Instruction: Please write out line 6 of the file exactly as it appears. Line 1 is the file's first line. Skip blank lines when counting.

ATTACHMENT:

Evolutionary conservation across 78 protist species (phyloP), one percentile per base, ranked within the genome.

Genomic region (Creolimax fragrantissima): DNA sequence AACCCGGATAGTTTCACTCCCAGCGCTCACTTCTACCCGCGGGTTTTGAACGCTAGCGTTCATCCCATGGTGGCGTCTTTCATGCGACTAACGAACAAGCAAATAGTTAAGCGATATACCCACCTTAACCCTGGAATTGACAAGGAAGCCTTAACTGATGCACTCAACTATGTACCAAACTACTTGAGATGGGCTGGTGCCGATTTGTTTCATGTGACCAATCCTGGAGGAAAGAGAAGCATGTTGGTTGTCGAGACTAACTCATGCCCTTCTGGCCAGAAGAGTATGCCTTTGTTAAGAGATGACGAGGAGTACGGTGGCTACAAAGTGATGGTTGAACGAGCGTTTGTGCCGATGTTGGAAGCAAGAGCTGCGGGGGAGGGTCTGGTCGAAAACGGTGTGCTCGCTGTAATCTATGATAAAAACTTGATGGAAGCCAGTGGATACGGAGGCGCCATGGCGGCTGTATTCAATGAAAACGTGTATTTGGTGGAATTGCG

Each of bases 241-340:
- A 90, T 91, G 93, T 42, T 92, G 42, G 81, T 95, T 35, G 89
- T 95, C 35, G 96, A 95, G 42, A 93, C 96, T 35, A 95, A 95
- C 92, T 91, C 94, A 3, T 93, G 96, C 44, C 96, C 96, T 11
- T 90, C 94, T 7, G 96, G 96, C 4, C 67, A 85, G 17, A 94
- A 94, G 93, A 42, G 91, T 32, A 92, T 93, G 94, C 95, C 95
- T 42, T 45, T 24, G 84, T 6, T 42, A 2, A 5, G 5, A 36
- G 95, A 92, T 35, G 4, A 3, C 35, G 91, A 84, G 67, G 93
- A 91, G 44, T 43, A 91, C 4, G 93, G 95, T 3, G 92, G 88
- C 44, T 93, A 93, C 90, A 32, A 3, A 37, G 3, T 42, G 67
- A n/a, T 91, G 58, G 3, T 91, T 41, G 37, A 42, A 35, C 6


- C 92, T 91, C 94, A 3, T 93, G 96, C 44, C 96, C 96, T 11